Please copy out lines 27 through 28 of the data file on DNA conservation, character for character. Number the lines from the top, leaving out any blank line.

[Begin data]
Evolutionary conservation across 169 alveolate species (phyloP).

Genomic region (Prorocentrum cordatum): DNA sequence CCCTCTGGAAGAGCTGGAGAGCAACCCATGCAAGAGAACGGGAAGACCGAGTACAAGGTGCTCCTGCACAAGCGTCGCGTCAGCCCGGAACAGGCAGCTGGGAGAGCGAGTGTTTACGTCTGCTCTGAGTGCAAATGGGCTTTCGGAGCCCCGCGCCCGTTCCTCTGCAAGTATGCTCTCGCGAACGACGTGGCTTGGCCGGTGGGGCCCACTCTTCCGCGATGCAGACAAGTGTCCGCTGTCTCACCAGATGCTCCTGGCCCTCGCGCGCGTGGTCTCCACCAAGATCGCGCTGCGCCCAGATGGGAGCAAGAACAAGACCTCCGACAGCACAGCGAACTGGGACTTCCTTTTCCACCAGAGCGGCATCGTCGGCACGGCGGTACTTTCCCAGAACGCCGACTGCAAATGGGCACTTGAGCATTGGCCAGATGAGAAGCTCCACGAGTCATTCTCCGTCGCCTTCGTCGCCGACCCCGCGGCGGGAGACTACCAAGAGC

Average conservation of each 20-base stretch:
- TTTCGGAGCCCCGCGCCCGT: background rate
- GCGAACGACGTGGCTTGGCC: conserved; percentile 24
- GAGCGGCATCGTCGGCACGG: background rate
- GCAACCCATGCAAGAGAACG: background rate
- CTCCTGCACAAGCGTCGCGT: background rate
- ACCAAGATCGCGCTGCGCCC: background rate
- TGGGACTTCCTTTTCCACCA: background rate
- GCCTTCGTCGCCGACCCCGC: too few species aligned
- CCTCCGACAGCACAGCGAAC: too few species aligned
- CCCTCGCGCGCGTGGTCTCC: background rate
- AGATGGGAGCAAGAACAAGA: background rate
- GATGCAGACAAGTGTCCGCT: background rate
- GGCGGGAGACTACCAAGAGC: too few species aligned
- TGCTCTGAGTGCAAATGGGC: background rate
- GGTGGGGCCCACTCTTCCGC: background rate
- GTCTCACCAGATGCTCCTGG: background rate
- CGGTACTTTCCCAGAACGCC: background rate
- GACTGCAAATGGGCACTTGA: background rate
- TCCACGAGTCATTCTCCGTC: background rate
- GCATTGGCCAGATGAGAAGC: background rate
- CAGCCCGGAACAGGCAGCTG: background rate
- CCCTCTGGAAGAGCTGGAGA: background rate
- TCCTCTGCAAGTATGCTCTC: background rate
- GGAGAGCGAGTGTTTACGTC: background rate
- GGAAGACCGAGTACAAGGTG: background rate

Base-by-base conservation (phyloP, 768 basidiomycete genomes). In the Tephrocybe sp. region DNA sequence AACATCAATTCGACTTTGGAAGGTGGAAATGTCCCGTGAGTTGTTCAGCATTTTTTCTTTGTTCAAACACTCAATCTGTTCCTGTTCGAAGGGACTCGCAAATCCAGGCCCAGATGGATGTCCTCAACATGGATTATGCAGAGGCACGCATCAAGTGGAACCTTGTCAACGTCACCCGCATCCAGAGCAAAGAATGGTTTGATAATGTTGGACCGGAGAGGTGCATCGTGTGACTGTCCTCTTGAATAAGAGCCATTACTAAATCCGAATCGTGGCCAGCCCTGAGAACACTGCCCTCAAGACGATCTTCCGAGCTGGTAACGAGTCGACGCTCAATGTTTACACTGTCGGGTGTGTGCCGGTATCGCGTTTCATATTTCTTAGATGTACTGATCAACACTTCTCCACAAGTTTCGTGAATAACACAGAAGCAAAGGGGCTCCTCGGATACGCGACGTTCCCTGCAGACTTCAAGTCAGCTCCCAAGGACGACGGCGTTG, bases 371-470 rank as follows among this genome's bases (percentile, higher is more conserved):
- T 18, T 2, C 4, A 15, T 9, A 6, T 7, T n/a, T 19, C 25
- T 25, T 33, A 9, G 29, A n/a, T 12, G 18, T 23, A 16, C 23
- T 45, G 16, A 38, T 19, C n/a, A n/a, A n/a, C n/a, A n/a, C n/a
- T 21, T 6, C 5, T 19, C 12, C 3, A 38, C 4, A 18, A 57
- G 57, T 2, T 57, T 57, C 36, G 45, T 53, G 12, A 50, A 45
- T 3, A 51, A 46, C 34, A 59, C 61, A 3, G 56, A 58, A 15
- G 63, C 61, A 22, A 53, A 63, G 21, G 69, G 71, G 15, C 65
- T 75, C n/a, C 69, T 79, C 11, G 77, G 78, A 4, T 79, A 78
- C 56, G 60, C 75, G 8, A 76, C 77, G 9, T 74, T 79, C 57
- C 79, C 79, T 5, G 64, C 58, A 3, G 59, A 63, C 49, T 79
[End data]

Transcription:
- GGAGAGCGAGTGTTTACGTC: background rate
- GGAAGACCGAGTACAAGGTG: background rate